Education of Aboriginal People
Traditional education among most First Nations and Inuit peoples was accomplished using several techniques including observation and practice, family and group socialization, oral teachings, and participation in community ceremonies and institutions.
Traditional education among most First Nations and Inuit peoples was accomplished using several techniques including observation and practice, family and group socialization, oral teachings, and participation in community ceremonies and institutions. With these methods children learned the values, skills and knowledge considered necessary for adult life. This style of education continues today, but its importance to many Indigenous people has been significantly reduced during the past 350 years by the introduction of a formal European-American classroom style of education.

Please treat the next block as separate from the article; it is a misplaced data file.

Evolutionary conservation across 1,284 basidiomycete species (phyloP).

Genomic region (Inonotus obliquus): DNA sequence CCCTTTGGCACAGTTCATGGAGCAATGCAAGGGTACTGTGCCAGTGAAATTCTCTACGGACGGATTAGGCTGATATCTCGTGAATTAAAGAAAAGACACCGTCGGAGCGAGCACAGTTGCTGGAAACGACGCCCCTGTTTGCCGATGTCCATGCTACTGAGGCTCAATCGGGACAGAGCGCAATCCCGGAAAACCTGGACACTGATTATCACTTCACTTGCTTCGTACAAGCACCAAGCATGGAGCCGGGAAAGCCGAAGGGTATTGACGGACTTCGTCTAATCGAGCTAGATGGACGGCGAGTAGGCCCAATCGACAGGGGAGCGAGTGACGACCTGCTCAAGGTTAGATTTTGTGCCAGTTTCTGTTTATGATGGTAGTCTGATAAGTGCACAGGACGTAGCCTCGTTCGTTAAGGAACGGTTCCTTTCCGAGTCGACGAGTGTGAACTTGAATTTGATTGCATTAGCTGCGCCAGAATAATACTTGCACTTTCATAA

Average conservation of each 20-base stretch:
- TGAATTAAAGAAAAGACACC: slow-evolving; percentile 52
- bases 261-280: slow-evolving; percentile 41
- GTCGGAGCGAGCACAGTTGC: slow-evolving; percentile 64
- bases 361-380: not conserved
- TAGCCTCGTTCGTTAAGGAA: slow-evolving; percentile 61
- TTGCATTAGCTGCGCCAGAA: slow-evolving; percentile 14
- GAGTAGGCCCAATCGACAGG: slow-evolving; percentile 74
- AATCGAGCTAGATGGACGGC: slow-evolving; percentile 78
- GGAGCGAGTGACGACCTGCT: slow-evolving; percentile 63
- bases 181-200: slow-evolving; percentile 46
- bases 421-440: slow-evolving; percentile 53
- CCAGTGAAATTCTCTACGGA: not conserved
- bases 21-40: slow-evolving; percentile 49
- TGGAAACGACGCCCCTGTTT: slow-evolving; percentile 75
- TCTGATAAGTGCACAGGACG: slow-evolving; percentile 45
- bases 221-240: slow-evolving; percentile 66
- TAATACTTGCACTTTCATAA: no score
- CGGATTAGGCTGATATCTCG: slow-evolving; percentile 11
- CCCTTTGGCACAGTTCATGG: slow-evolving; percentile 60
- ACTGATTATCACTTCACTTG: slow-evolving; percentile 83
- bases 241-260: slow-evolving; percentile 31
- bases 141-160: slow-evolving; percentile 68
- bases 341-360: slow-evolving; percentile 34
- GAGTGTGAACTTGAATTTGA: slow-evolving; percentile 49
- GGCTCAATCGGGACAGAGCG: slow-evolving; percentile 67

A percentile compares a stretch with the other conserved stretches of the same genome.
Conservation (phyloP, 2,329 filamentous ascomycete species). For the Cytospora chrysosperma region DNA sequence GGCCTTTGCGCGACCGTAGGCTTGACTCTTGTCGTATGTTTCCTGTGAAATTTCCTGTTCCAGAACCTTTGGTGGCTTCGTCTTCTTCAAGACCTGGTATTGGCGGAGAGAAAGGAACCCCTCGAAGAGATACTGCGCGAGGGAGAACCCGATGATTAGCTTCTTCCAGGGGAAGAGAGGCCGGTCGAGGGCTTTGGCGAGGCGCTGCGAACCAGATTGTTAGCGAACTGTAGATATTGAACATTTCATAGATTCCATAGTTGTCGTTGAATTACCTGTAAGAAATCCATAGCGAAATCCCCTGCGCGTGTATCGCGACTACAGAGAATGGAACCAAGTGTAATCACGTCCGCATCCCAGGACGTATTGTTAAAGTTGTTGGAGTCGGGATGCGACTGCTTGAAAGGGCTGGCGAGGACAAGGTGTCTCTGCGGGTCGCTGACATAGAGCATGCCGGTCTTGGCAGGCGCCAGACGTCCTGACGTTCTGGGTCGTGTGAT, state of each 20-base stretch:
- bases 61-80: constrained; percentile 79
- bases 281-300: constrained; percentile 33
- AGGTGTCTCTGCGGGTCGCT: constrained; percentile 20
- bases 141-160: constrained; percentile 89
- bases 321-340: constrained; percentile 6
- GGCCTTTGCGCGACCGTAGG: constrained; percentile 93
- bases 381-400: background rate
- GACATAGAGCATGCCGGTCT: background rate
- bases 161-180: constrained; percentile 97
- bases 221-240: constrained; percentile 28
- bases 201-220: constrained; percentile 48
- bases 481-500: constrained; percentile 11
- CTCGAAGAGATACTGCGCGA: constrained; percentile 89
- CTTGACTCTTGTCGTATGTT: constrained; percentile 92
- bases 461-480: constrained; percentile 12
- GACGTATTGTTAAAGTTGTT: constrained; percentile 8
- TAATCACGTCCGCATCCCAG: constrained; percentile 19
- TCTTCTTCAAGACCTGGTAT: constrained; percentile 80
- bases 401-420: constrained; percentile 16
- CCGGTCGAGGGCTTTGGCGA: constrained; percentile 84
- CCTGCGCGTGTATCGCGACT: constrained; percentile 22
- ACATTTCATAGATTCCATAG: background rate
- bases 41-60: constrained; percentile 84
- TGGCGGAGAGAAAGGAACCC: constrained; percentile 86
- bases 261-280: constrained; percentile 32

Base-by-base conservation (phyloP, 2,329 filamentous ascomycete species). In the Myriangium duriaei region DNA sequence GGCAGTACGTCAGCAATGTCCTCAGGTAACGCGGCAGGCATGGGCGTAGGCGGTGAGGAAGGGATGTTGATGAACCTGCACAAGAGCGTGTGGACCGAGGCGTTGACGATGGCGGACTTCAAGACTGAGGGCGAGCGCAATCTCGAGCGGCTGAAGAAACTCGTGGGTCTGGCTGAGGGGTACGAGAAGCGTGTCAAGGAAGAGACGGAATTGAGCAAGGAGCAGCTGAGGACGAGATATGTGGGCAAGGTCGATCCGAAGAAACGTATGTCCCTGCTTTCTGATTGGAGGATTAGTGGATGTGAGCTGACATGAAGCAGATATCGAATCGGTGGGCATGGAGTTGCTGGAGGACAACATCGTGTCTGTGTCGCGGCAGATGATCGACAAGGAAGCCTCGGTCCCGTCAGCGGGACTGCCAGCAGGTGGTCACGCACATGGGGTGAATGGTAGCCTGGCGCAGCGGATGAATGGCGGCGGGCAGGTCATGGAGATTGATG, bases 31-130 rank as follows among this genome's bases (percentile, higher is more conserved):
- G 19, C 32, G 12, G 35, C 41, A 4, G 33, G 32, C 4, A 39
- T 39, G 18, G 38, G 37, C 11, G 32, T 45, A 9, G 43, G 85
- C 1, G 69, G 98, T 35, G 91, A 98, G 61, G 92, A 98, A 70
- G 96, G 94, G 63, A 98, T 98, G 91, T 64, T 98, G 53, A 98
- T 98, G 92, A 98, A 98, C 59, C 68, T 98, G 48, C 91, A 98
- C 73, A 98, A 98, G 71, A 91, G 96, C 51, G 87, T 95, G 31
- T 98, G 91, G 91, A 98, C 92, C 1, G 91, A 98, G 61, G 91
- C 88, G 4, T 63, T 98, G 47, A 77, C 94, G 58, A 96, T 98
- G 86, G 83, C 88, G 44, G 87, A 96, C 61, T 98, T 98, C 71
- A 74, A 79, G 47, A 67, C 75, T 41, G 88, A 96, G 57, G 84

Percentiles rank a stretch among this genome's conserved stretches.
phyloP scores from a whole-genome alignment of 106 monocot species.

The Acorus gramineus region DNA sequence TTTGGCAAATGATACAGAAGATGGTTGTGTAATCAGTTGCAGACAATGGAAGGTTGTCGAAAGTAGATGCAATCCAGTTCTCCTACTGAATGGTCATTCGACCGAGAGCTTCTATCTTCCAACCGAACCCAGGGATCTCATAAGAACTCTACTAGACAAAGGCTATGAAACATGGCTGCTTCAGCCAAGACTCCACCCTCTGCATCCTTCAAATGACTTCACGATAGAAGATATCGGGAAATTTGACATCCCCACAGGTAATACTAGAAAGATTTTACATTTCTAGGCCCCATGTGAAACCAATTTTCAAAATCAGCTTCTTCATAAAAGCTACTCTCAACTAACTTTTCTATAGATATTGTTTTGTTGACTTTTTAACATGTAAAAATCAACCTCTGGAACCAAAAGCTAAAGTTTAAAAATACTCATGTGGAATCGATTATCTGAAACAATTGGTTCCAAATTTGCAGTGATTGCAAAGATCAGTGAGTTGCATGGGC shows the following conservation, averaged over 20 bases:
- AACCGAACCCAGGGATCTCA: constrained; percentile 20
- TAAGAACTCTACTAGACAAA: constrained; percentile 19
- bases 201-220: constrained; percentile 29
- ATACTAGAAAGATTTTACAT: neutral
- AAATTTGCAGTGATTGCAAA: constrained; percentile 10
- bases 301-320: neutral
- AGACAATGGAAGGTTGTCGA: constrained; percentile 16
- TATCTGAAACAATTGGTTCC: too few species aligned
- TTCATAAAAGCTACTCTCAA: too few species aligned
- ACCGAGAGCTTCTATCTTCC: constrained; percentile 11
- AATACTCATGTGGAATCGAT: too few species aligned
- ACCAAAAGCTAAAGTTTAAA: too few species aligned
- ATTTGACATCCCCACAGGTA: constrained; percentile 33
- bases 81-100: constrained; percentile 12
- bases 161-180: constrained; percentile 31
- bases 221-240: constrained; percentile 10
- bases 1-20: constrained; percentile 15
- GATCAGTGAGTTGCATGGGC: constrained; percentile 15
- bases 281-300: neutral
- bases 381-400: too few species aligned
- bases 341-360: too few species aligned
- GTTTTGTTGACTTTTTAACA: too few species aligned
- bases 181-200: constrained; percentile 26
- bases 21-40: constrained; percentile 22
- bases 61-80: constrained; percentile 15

Formal European education of Aboriginal children began in the early 1600s in New France in mission schools operated by French religious orders such as the Récollets, Jesuits and Ursulines. These schools established a pattern of church involvement in Indigenous education that dominated until after the Second World War. The major goals of these mission schools were the "civilization" and Christianization of Aboriginal peoples. In the late 1700s and early 1800s, Protestant churches also became active in the education of Aboriginal children in what is now Canada. From 1763 to 1830 the imperial government dealt with "Indian Affairs" through the military, and the provision for education for Aboriginal peoples was minimal. After 1830, when administration was transferred to the secretary of state for the colonies, some money was diverted to education by means of donations to church organizations. This funding allowed the building of rudimentary schools in pre-reserve Aboriginal settlements. During this period various colonies began to provide limited resources for the education of band members within their boundaries.